During his senior year, Mark Evans, a 2010 grad, used the telescope at the College’s observatory to detect an extrasolar planet—a planet much like Jupiter or Saturn orbiting a star hundreds of lightyears away. Working with physics professor Dr. Jonathan Langton, Evans used the “transit” method to detect CoRoT-2b, one of some 500 (and growing) known exoplanets. CoRoT-2b is 800 lightyears from Earth and orbits its parent star every 1.7 days.

Over the course of a night, using a CCD (similar to a precision digital camera), Evans took hundreds of images of the star CoRoT-2b orbits and its neighbors. Later, he and Langton used a computer to measure the brightness of the star in each picture and graphed its brightness over the course of the night. (When a planet moves in front of a star, the star’s level of brightness drops, so even though you can’t see the planet, you can tell it’s there.)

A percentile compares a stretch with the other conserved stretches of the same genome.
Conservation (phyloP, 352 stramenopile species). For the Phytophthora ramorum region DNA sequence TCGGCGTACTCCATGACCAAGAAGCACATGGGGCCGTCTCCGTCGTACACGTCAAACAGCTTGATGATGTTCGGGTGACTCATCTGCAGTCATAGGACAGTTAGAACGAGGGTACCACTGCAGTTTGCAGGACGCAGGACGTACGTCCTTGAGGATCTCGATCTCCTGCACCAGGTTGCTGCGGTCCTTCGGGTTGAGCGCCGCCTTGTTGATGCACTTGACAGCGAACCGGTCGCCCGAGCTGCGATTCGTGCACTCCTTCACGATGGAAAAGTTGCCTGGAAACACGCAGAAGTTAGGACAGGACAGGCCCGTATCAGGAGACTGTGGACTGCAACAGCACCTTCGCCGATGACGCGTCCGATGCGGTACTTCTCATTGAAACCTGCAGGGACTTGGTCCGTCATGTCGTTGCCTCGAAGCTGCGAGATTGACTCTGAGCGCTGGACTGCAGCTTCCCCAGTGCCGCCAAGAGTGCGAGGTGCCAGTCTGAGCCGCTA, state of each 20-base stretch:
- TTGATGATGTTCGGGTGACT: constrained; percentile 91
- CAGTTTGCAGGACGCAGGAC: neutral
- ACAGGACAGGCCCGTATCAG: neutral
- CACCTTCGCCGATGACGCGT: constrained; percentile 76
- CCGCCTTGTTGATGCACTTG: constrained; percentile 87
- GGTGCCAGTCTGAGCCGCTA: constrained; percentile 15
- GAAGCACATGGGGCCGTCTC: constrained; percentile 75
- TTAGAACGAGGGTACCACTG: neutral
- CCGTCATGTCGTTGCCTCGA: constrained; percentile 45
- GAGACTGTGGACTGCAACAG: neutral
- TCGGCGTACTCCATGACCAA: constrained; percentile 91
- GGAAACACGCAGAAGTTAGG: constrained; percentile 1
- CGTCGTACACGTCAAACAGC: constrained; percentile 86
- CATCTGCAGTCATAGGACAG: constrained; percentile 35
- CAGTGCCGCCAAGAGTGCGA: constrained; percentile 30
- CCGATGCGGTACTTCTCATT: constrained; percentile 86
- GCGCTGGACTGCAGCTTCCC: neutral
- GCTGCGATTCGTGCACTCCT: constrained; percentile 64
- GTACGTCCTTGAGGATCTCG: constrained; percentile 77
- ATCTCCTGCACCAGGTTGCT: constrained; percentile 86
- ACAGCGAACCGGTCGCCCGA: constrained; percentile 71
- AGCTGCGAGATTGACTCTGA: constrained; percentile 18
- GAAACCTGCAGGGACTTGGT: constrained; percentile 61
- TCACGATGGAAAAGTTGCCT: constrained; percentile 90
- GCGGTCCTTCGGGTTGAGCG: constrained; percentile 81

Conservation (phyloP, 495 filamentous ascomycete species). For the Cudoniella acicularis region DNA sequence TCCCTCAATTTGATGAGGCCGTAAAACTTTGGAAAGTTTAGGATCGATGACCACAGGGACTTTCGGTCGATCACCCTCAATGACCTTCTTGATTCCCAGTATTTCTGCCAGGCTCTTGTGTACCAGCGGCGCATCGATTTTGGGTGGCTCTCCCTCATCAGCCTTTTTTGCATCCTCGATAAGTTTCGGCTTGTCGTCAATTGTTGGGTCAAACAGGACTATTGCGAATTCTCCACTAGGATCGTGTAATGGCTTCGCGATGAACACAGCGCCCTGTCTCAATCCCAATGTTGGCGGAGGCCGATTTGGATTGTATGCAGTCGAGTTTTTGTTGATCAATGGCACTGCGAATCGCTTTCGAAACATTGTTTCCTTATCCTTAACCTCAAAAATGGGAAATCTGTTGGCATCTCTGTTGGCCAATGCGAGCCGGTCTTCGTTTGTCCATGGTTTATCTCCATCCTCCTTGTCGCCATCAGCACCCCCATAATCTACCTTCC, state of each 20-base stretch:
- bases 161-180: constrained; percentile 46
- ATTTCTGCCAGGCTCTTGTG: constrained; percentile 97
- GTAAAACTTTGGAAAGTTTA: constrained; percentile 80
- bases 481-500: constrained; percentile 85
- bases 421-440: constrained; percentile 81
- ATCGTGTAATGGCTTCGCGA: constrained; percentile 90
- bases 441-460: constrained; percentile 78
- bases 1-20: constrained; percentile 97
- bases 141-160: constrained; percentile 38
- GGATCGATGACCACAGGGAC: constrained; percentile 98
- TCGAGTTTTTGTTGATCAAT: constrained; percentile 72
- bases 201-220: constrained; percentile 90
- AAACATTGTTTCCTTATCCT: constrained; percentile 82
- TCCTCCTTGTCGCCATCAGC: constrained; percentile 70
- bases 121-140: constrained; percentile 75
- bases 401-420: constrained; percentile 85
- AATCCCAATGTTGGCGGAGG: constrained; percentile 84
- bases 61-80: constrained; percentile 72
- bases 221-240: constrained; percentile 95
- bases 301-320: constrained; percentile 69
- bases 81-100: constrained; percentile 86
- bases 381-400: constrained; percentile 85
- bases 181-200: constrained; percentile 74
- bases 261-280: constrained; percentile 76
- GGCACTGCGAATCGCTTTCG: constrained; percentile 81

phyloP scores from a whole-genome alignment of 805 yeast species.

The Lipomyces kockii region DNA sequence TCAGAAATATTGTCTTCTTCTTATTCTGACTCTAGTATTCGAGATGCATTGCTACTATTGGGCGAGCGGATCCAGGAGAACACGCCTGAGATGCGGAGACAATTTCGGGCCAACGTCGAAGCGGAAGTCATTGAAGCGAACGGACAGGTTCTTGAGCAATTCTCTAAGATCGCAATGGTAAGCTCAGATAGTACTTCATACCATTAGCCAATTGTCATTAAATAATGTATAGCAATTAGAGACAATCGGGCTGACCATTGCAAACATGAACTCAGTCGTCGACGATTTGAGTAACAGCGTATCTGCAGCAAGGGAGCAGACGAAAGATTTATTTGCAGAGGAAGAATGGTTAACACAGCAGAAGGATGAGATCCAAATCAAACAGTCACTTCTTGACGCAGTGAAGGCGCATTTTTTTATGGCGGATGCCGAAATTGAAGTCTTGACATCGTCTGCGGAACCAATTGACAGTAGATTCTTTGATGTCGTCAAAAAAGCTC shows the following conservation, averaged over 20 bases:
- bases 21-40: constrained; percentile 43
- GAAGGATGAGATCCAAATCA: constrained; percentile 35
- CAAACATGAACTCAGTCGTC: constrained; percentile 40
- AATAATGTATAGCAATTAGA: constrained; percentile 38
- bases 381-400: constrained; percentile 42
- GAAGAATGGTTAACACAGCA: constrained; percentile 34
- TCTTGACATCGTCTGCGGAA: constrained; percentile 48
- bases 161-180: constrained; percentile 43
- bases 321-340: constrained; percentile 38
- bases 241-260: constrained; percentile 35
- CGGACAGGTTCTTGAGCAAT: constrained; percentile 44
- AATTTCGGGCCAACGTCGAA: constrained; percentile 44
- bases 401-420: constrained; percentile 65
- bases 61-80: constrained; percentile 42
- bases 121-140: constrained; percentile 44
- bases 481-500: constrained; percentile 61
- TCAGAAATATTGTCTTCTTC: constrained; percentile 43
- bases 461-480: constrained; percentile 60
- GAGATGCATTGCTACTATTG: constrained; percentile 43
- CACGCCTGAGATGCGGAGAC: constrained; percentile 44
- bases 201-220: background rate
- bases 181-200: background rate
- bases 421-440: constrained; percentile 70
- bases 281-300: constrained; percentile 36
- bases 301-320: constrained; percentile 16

This detection was a milestone for Principia’s observatory, proving its telescope is powerful enough not just to detect but to discover planets beyond our solar system.

At bigger schools, you’re just getting TAs, but here there’s a sense of joy around the individual attention from the faculty.